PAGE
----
Defined Words: information, neural cluster, knowledge, organization
Let’s start in the mind of an ancient rodent. Our furry little ancestor has a few different sensory organs: a nose for smelling, tongue for tasting, eyes for seeing, and ears for hearing. Right now, his sensory organs are being stimulated. Photons pour into his eyes and the air moves around him in a gentle motion, stimulating his auditory neurons. He can feel the ground under his feet and smell the pollen in the air.
The signals sent to his brain are stored as information in memory neurons. Let’s say he stops to sniff a bug. The chemicals absorbed through his nose are translated to smell when received by the brain. The scent information is stored and linked to the visual information currently being detected by the eyes. The two memory neurons are synapsed together meaning when one is activated, they both are. If he detects that scent again, he will also remember the image that he saw with it.
Let’s use the power of your brain in his situation. We’ll say you already have the scent and visual information (we won’t make you smell the bug) but now you hear someone say the word “grasshopper” and recognize the antenna and its yellow-brown color. Very quickly, you have established a neural cluster branching from “that thing you see over there.”
One of those neurons will represent the image of “that,” another represents the smell, and the stored memory of color or language will link with it. You might even recall that movie with the grasshoppers, though now you are branching to another cluster with even more synapses already formed. Right now, you might be recalling a whole bunch of those neural paths in your own brain! Information that you have stored in memory is also called knowledge.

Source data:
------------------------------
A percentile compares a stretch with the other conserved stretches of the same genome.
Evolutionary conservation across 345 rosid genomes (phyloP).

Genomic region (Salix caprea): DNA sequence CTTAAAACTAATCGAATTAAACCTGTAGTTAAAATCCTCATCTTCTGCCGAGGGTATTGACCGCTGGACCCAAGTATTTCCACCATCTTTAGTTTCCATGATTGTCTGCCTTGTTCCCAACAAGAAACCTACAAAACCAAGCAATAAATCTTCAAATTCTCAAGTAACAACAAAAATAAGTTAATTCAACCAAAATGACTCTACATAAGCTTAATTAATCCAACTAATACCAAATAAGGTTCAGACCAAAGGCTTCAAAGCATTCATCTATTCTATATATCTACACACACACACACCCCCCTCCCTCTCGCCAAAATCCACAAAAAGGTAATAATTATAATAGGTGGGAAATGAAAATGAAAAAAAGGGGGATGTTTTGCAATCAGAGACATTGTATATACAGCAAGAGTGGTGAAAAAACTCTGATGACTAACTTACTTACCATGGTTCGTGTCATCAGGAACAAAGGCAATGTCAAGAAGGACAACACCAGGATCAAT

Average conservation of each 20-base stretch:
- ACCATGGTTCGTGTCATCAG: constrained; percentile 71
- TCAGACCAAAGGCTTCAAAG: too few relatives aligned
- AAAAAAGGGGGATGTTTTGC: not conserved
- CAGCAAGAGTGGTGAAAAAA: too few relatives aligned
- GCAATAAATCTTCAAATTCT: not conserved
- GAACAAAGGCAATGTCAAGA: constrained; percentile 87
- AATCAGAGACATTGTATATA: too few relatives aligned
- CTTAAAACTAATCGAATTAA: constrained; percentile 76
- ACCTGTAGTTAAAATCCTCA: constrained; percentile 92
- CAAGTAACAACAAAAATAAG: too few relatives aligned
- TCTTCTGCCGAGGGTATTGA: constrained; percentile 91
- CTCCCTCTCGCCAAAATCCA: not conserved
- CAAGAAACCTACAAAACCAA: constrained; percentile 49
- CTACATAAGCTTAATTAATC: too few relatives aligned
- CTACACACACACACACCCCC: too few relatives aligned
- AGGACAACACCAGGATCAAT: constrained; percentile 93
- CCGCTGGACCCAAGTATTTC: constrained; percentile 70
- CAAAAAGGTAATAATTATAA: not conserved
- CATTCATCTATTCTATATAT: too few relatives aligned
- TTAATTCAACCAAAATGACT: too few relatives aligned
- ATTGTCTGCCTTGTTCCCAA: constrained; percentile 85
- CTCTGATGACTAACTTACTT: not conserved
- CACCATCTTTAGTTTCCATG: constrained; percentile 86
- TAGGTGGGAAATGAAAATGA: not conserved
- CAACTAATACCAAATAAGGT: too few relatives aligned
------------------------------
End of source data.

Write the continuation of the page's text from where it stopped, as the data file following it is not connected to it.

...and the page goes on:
We have a natural tendency to form clusters of neurons so that the brain can be as efficient as possible and eliminate redundancies (multiple copies of information). There’s no need to have a separate “red” for a fire truck and a stop sign; your brain synapses both clusters to the same color. I’ll refer to this tendency as organization and it allows us to learn more effectively.
When given information on a new object, you will store all of it organized together in a neural cluster. If another object is presented, you’ll keep the two clusters separated. This is helpful if one of the objects is food and the other, poison. Individuals that could not maintain organized clusters would likely be less likely to survive.
Neural clusters can be very easily lumped together if the individual synapses aren’t solidified often. If you don’t watch a movie repeatedly, you might only vividly remember a scene or two; the rest of the movie muddles together. The scenes you remember are most likely your favorites, meaning you probably thought about them more times than other scenes which solidified the neural path.
You already know about your ability to recall very specific details from memory. Sometimes you only need a single neural path to activate loads more memory neurons. A single photograph can let you to fully relive a past moment in your life.
Of course, we can’t talk about the brain without mentioning pleasure. The Organism is encouraged to continue learning due to the release of pleasure when new synapses are formed. The easiest ones to form are to preexisting clusters; it’s easier to learn more about what we already know. The tendency toward synapsing more neurons to a cluster is called completion and it’s why we are curious.
Combining completion and organization gives us a drive to know more. The drive causes a detective to lose sleep at night when they can’t solve the case. The same drive causes you to want to know the joke when you hear all your friends laughing. If you have a part of a cluster, the possibility of gaining pleasure drives you to complete it. The more time spent thinking about the missing information, the more you tend to explore the memory to find out what you are missing.
Just like with a computer, more memory means more space to store information and functions for more efficient processing. Your only biological goal is to survive. As humans, we have huge banks of memory to use to our advantage to survive in this world. Learn about your surroundings to take control of your world.